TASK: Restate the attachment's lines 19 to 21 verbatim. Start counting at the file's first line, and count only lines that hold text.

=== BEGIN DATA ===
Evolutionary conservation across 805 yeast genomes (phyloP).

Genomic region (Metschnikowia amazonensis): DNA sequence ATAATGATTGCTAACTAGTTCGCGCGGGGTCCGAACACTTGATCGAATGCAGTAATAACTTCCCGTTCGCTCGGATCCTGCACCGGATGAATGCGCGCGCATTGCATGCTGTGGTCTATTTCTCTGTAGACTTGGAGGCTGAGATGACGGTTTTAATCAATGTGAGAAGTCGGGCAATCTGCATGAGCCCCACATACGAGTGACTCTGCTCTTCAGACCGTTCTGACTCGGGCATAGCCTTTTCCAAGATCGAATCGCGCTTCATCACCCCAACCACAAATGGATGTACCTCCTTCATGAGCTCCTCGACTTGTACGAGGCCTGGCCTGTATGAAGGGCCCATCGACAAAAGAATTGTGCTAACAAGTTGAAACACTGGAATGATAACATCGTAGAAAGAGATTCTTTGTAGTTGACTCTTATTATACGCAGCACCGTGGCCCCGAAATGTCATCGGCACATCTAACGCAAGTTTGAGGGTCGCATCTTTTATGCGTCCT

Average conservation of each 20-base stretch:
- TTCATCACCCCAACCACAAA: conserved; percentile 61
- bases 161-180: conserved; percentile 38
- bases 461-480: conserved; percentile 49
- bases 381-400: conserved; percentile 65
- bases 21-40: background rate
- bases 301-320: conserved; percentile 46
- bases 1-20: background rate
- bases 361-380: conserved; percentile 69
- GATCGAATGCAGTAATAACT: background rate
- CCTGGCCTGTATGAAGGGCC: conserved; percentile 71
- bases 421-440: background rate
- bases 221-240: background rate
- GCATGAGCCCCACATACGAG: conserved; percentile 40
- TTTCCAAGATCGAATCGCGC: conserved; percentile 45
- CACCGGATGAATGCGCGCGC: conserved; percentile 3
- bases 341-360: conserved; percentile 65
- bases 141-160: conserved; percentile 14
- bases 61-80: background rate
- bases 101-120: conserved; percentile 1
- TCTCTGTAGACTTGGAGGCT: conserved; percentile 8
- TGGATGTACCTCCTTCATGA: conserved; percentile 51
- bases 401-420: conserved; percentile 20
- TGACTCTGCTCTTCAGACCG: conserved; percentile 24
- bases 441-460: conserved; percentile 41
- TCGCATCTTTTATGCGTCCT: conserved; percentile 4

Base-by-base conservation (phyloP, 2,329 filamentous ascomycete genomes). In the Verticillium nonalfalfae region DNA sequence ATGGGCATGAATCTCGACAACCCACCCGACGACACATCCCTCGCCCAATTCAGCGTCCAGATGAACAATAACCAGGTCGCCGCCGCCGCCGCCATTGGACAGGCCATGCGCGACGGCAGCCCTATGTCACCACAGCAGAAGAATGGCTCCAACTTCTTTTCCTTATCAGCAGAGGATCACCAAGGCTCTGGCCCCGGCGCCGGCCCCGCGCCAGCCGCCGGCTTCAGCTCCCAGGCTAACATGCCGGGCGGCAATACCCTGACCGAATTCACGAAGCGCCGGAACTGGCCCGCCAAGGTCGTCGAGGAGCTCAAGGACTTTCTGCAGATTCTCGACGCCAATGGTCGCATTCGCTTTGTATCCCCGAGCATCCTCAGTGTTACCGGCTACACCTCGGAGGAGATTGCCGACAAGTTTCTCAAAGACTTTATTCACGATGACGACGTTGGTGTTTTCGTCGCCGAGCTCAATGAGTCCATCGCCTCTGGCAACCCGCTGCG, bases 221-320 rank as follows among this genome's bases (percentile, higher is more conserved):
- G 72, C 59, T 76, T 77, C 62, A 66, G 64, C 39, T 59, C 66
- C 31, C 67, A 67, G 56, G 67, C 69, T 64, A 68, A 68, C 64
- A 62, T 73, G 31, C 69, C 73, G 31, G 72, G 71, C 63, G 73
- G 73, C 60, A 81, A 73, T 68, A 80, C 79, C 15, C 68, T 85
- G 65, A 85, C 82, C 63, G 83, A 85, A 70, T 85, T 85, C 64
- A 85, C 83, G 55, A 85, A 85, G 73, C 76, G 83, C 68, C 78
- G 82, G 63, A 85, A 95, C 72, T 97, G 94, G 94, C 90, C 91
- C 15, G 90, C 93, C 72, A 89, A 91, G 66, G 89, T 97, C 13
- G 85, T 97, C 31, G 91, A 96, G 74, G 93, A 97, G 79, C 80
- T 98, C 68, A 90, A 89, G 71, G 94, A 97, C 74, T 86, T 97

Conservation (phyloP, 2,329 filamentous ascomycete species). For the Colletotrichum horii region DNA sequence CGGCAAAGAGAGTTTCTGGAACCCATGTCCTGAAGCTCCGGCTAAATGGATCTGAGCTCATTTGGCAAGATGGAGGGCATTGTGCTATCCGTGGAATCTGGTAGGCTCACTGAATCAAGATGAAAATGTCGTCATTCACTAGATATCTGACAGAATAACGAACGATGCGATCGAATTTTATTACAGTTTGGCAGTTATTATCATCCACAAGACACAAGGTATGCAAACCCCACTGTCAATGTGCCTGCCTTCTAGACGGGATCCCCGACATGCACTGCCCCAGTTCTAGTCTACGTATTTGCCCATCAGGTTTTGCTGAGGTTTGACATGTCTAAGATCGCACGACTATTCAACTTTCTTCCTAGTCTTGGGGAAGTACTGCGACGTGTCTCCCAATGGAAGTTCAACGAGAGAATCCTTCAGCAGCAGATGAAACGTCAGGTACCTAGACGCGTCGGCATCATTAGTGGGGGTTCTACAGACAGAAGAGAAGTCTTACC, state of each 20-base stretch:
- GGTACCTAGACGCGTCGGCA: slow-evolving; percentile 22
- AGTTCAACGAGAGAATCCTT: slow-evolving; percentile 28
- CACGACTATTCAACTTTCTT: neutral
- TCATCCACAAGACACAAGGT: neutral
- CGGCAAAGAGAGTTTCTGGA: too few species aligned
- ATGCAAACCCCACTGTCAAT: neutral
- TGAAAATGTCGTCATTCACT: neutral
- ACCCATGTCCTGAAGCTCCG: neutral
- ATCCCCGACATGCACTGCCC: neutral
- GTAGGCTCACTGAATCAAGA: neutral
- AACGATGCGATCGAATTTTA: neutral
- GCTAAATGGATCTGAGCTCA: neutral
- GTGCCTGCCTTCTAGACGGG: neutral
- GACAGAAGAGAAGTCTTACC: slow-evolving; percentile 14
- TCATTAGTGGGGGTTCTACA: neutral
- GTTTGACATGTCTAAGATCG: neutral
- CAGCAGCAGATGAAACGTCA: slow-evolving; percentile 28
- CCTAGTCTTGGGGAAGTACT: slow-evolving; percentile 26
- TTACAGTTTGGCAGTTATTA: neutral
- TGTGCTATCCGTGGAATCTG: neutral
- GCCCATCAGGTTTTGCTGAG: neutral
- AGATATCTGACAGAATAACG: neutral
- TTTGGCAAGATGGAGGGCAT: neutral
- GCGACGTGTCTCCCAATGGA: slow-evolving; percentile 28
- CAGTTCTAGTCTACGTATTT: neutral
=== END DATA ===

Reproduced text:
- bases 341-360: conserved; percentile 65
- bases 141-160: conserved; percentile 14
- bases 61-80: background rate